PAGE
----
For the last two months or so, I have found myself entrapped in an undertow brought on by the whirling, haunting and dreamy sounds of Beach House. (While they are by no means a recently discovered band, it seems as if a full appreciation for their artistry had not made its full circle around my mind until a certain Sheep that I can always count on, found a home for one of their new tracks on a fabulously constructed mix.) It has become a familiar process as of late; no matter the time of day, I find myself finding time to put the real world on pause, reach for whatever sound producing device may be near by and select any song by the aforementioned Beach House. The result is an instant lull, followed by a sheepish smile, a deep cleansing breath and staring contest between my eyes and the sky or the space between my current state of mind and the baggage that has fallen, so effortlessly, from my conscious. Eventually, I am overcome with the desire to make some sort of contact with the outside world and let them know just ‘how much I love this band.’ (Fortunately, the Sheep has unlimited texting and, um, patience.)
You’d think this was some sort of religious experience, or perhaps one involving illicit drugs but neither of the above are true, really. What it is for me is simple. It’s Beach House‘s ability to elevate the simplicity of sound to such heights – where the air is too thin to breathe, forcing the overcharged and underpaid synapses in my brain to finally come to a rest and allow my subconscious to get lost for a while. Perhaps, Rebecca Solnit, author of “A Field Guide to Getting Lost,” said it best: “To lose yourself: a voluptuous surrender, lost in your arms, lost to the world, utterly immersed in what is present so that its surroundings fade away.” And that is what Beach House does for me. Their sound, so perfectly layered – like a big fucking ice cream cake – completely melts the taste buds of my mind, drops the temperature within my soul to somewhere deep below the point of zero and then transports me, stumbling gracefully through every note and hollow word, to a place where I am lost, yet comfortable with the idea of it all.
In an endless night,
could you feel the fright of an age that was and could never be?
So we hold it close when we feel the most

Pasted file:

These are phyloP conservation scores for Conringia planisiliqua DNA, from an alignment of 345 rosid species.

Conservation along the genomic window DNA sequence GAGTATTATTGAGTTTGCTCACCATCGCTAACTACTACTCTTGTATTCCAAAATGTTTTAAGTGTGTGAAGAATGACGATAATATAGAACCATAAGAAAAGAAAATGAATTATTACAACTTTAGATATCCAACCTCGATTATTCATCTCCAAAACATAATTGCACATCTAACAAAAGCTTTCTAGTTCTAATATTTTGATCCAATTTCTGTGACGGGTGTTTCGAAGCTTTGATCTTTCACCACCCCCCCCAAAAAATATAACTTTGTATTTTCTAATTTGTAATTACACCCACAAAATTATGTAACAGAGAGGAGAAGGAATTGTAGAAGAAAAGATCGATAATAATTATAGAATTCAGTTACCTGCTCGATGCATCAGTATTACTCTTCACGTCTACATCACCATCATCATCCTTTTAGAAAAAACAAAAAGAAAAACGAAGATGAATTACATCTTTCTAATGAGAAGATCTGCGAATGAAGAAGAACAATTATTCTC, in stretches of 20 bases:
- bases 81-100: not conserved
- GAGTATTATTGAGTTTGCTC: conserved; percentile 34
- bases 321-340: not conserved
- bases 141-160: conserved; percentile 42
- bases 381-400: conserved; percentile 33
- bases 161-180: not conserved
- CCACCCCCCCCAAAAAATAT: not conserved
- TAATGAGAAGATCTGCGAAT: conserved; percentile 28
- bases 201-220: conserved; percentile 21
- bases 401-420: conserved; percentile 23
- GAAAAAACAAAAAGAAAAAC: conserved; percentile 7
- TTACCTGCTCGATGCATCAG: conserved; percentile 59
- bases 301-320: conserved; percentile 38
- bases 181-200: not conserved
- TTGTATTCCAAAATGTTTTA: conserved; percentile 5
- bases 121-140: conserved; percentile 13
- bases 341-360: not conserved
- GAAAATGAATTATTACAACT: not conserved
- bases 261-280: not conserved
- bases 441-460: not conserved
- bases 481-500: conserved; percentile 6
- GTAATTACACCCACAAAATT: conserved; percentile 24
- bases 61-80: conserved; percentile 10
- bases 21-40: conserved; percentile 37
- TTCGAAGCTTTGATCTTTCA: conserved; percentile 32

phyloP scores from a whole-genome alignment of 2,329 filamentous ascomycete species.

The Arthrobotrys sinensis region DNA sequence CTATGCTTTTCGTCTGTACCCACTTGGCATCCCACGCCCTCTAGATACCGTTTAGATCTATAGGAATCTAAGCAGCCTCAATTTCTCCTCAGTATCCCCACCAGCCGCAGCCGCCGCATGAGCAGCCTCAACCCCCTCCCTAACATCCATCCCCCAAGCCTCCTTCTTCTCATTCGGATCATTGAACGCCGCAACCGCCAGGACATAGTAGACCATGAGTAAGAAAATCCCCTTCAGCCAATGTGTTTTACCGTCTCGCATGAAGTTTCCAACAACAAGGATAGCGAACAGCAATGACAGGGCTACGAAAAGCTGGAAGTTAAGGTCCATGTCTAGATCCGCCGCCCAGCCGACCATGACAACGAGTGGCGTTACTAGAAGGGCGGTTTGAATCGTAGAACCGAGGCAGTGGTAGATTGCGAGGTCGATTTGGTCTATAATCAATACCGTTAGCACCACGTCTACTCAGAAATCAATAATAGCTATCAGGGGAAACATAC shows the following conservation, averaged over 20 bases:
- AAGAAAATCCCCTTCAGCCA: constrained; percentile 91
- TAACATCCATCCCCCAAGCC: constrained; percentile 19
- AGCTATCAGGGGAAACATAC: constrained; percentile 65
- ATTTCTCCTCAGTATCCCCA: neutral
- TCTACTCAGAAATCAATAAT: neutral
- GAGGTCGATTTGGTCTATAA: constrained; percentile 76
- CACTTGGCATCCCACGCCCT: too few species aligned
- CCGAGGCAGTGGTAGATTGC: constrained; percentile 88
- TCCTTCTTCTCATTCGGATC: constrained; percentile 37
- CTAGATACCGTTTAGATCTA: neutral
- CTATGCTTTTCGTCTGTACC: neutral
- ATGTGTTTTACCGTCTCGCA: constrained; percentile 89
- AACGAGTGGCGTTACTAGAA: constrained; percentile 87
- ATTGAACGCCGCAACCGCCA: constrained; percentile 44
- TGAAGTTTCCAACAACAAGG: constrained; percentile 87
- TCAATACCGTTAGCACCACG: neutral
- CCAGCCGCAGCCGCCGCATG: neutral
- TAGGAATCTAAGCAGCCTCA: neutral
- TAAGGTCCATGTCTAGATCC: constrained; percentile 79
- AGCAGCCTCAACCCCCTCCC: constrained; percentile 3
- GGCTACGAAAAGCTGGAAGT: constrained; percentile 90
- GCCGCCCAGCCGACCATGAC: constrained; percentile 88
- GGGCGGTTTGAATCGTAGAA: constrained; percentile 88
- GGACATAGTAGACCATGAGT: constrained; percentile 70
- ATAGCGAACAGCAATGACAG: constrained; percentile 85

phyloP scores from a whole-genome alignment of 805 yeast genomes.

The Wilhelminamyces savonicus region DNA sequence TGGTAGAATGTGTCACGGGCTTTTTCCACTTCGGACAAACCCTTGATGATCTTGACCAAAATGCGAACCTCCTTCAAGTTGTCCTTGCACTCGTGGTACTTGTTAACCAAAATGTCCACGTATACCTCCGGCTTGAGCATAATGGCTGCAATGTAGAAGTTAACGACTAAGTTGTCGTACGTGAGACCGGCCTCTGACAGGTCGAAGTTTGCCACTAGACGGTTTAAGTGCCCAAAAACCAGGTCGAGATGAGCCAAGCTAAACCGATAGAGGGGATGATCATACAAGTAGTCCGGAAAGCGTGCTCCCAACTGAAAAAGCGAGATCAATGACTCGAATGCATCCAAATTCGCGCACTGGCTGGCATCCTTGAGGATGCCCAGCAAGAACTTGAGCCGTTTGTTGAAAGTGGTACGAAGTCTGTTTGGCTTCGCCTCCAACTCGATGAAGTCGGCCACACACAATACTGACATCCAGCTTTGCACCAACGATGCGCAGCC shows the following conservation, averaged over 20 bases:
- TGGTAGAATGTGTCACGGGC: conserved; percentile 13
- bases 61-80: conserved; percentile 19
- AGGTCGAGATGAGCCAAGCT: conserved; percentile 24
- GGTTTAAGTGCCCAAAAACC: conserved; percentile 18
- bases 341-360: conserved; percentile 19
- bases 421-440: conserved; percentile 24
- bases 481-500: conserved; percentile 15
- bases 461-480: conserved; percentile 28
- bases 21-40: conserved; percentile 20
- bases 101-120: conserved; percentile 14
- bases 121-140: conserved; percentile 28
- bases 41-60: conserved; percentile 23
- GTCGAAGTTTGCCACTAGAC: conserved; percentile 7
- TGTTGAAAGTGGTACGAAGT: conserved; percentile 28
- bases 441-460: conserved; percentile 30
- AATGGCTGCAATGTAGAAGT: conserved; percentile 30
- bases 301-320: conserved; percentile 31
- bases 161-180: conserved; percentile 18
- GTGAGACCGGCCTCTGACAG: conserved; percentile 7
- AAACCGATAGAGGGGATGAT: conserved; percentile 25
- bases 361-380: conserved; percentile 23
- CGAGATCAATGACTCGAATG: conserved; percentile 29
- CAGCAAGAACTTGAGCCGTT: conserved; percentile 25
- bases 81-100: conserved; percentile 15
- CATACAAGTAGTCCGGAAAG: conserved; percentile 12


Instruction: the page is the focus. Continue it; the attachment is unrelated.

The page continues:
like a love that we could not leave behind
Turn the wheel to each way we feel until
I’m lost and I cannot find you there
Don’t forget the nights when it all felt right,
are you not the same as you used to be?
For the most part, my last two months have been spent procrastinating papers, cramming for exams, celebrating holidays, spending time with friends, learning how to speak Canadian and um, oh – that’s right – reevaluating the plans that I’ve been counting on and peeking through my hands as I fear for their unravelling. So, yeah, that might have something to do with needing an escape, but that does not take away from how amazing this band actually is at what it does.
Have I gone too far? Personally, I don’t think so. A band has not had the power to make me feel this way in a very long time. I believe that when one is lucky enough to have something affect them so strongly, it is important to realize how rare of an occurrence it truly is and to appreciate it, open up to it and allow it the space that it needs to consume, fulfill and eventually repair you.
With that being said, Beach House‘s third full length album, Teen Dream (head over to NPR for a free preview), hits stores today, 1/26/09. I believe I can speak for both myself and our little wooly friend when I say that it is an album that needs to be heard, even if only once, you owe it to your soul. My superfreaky friend was cool enough post a great entry about the Teen Dream vinyl, including pictures – you should check it out.
Maybe this was not much of an album review but sometimes, some things are better left unexplained, especially when the opportunity exists to experience them. Take a deep breath, let your mind go and enjoy.
I’ve been stuck in a Teen Dream and I never want to wake up. Thank you, Ms. Legrand and Mr. Scally for creating such ‘sad shit.‘